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The Overlook Levitating above the Clouds

Su, Dong-po (1036-1101 CE)

   If one lives at the foot of Zhong-nan-shan Mountain, it is appropriate that one's food, drink and daily life be connected to the mountain. Among the mountains in all directions, Zhong-nan-shan Mountain is the tallest. Among the cities surrounding Zhong-nan-shan Mountain, Fu-feng City is the closest. People in Fu-feng City should, therefore, visit Zhong-nan-shan Mountain frequently. However, Mayor Chen of Fu-feng City did not even know that Zhong-nan-shan Mountain existed. Although the mayor's obliviousness did not cause any damage to the mountain, it would have been more appropriate to give the mountain due attention. His guilt over his lack of proper regard, contributed to his later desire to build an overlook on the peak of Zhong-nan-shan Mountain.

   Before the overlook was built, Mayor Chen strolled around its location with a cane. Because there were woods blocking his sight, the surrounding mountain peaks looked like a group of hair buns of people who were traveling on the other side of a wall. Mayor Chen said, "There must be wonderful scenery behind the woods. I wish I could see more." Consequently, he ordered workers to dig a square pond in front of the planned overlook and use the removed soil to build an overlook until its height reached that of a house roof. Later people who climbed to the top of the overlook did not feel that it was an artificial one. It seemed that the mountain protruded out from its top and formed this overlook naturally.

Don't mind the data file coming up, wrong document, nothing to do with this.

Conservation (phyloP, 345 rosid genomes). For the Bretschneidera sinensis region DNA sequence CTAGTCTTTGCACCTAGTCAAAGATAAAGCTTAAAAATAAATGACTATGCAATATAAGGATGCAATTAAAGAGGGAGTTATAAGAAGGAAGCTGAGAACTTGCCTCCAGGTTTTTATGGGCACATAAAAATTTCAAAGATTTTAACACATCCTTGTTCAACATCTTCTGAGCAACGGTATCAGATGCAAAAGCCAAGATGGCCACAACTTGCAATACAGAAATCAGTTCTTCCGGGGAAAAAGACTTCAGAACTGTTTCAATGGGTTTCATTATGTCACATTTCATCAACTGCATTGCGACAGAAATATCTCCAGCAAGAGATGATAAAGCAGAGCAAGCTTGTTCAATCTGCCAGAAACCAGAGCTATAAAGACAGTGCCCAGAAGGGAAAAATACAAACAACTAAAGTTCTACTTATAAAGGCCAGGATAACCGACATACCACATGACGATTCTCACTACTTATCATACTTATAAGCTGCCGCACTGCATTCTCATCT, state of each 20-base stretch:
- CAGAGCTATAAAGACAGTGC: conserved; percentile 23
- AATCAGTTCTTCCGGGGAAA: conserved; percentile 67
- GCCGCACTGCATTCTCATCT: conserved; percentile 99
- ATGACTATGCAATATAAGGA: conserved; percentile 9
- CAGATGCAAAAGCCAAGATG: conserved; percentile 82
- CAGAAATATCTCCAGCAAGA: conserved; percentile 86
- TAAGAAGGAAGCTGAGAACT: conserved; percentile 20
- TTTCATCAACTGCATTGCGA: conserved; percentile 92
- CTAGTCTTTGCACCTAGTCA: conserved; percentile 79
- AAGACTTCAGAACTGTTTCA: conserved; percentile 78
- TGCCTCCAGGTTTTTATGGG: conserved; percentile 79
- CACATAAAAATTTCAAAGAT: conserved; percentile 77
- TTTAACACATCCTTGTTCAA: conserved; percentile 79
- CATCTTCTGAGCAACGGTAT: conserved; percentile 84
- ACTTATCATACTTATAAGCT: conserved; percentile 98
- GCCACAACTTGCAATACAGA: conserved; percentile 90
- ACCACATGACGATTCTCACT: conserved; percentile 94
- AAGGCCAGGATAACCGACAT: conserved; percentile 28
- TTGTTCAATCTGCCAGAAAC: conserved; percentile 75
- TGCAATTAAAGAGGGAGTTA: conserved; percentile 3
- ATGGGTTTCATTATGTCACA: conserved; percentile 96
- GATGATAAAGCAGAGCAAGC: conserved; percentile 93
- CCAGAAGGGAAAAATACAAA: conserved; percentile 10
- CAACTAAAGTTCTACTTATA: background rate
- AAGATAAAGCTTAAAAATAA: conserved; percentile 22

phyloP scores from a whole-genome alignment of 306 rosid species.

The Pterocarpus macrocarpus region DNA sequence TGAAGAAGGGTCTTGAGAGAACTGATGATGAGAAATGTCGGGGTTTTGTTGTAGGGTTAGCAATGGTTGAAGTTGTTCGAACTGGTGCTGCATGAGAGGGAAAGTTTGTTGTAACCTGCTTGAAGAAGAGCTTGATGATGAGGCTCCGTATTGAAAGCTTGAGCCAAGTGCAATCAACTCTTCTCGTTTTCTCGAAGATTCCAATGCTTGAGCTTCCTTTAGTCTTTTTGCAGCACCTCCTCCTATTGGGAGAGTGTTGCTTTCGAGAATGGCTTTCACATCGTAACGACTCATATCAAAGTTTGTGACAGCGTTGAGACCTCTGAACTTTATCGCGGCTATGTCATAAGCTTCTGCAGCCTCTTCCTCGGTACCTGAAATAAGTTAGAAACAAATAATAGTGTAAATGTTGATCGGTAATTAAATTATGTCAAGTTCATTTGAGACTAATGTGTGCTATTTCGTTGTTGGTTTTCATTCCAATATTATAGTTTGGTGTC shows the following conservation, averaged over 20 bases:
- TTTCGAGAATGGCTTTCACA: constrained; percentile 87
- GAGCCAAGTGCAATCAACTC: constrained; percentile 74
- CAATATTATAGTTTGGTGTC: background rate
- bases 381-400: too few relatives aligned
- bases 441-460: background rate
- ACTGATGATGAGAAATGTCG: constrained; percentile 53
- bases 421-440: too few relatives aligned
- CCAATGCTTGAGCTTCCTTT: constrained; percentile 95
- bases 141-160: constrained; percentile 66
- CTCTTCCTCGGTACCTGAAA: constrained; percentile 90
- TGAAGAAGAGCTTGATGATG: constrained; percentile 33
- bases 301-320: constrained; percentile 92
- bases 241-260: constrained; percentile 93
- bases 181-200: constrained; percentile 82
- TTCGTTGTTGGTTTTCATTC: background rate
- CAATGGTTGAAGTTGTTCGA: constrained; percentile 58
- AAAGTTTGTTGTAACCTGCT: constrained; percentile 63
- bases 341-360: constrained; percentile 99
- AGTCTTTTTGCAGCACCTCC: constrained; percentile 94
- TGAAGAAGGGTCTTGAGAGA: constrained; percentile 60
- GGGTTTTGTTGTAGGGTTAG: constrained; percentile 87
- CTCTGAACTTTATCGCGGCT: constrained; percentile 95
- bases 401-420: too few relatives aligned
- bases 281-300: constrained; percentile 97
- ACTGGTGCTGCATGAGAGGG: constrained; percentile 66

Mayor Chen said, "It should be called the Overlook Levitating above the Clouds." Then he told his subordinate, me, to write a story about the overlook. Therefore, I told him, "One cannot predict when a structure will start being created, nor when it will be completed, nor when it will deteriorate. When this location was a wilderness, full of weeds, covered by dew and frost, harboring fugitive foxes and snakes, could anyone have predicted that an overlook would be built here? Construction and deterioration follow each other and form an endless cycle. Thus we cannot know when this overlook will once again become wilderness. I climbed this overlook with you in the past. To its east used to stand Qi-nian and Tuo-quan Palaces of King Mu-gong of the State of Qin. To its south used to be hunting grounds and the worship palace of Emperor Wu-di in the Han Dynasty. To its north used to be Ren-shou Palace during the Sui dynasty, renamed Jiu-cheng Palace during the Tang dynasty. These palaces were so magnificent, beautiful and solid that this overlook would pale in comparison. However, when one attempted to search for the rough outlines of the palaces after a few generations, he could not even find a broken ceramic shingle or a collapsed wall. The locations where the palaces used to be had already become fields of rice and corn, or hills of briers. By comparison, how long will this overlook last? Thus even a solid overlook cannot last long, not to mention sudden coming and going of personal wealth. If one intends to boast his architectural creation to please himself, then he would be wrong. There are things in this world that can last, but they have nothing to do with this overlook." After telling the above story to the mayor, I went home to record the event.